FWC: Low oxygen levels likely caused Lake Santa Fe fish kill
Published: Wednesday, September 1, 2010 at 6:01 a.m.
Last Modified: Tuesday, August 31, 2010 at 11:42 p.m.
A fish kill on Lake Santa Fe that has resulted in thousands of dead shad was likely caused by a drop in dissolved oxygen in the water, said the Florida Fish and Wildlife Conservation Commission.
Commission spokeswoman Karen Parker said it appears the worst of the kill is over but added the agency wants to hear from residents who see new deaths or the deaths of other types of fish.
"We consider the event to be winding down. The winds that came through stirred up the water and eased the conditions that were causing the kill," Parker said. "We should be OK, but we want to keep an eye on it. If anybody sees more dead fish - different species or a really fresh kill - please report it so we can keep on top of it."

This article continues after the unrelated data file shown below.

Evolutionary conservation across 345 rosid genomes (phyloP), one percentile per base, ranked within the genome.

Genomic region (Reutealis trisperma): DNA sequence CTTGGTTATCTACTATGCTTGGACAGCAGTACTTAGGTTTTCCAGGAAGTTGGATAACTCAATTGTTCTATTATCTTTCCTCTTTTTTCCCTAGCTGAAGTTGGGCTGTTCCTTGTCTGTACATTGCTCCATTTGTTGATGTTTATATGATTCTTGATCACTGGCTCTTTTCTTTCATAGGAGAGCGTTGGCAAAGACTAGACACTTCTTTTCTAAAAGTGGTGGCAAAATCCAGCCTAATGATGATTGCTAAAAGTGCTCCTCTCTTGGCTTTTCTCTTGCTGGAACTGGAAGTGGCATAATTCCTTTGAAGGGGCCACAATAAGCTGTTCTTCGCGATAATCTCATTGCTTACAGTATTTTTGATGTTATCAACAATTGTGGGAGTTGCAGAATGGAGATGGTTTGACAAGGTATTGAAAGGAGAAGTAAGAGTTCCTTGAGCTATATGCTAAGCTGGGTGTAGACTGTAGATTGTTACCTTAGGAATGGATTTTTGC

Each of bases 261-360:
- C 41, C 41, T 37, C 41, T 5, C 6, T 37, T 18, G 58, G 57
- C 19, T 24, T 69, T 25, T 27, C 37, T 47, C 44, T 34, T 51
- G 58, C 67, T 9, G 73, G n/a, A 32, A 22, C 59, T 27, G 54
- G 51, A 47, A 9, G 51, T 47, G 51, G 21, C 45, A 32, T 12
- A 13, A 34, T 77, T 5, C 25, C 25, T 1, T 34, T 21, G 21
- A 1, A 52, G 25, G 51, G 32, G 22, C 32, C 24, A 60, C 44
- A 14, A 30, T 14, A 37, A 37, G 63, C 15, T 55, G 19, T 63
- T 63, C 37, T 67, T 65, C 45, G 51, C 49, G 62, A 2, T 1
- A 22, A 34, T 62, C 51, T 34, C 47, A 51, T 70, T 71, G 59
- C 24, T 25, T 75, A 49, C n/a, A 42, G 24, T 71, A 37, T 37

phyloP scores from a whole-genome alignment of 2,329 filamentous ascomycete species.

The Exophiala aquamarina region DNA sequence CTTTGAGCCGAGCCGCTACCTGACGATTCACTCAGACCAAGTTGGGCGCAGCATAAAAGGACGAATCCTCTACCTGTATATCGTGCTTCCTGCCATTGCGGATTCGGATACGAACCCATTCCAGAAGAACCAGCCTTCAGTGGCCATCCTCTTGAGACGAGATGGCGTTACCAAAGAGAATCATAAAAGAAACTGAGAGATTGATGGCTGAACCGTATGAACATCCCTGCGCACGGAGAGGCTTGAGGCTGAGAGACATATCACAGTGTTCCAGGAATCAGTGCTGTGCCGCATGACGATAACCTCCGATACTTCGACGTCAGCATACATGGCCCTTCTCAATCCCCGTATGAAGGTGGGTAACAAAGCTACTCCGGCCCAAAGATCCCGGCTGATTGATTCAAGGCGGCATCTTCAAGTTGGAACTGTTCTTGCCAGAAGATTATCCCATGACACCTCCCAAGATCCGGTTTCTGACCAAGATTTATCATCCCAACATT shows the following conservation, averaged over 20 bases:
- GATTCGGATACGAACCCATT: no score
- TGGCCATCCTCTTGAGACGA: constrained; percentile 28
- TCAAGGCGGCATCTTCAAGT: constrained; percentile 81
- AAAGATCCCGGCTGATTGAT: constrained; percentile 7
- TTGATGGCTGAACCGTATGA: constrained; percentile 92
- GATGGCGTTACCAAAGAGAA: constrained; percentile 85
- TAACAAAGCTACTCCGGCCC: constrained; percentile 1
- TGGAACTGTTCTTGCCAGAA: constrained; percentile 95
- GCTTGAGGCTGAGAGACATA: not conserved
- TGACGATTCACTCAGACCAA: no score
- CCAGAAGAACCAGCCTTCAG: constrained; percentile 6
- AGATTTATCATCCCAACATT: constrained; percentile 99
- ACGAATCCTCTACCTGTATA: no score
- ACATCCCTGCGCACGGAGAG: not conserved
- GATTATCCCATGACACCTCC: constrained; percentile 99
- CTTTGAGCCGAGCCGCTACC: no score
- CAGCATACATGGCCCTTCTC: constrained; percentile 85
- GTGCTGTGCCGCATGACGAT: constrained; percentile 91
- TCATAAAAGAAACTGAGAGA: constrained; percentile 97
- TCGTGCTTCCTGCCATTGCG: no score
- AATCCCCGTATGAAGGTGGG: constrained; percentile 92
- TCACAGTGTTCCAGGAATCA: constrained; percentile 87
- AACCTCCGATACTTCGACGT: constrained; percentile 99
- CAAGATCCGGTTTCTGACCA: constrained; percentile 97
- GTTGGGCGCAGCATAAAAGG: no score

Residents along Lake Santa Fe first reported seeing dead fish on Friday. The numbers had increased substantially by Saturday.
Commission biologists believe the kill was caused by a drop in oxygen levels, which occurred when several hot, bright days were followed by several cloudy days.
The thread-fin shad, which live at the surface, seemed to be the most affected species. A commission biologist believes other species were able to retreat deeper into the lake, where it's cooler and where oxygen is more abundant, Parker said.
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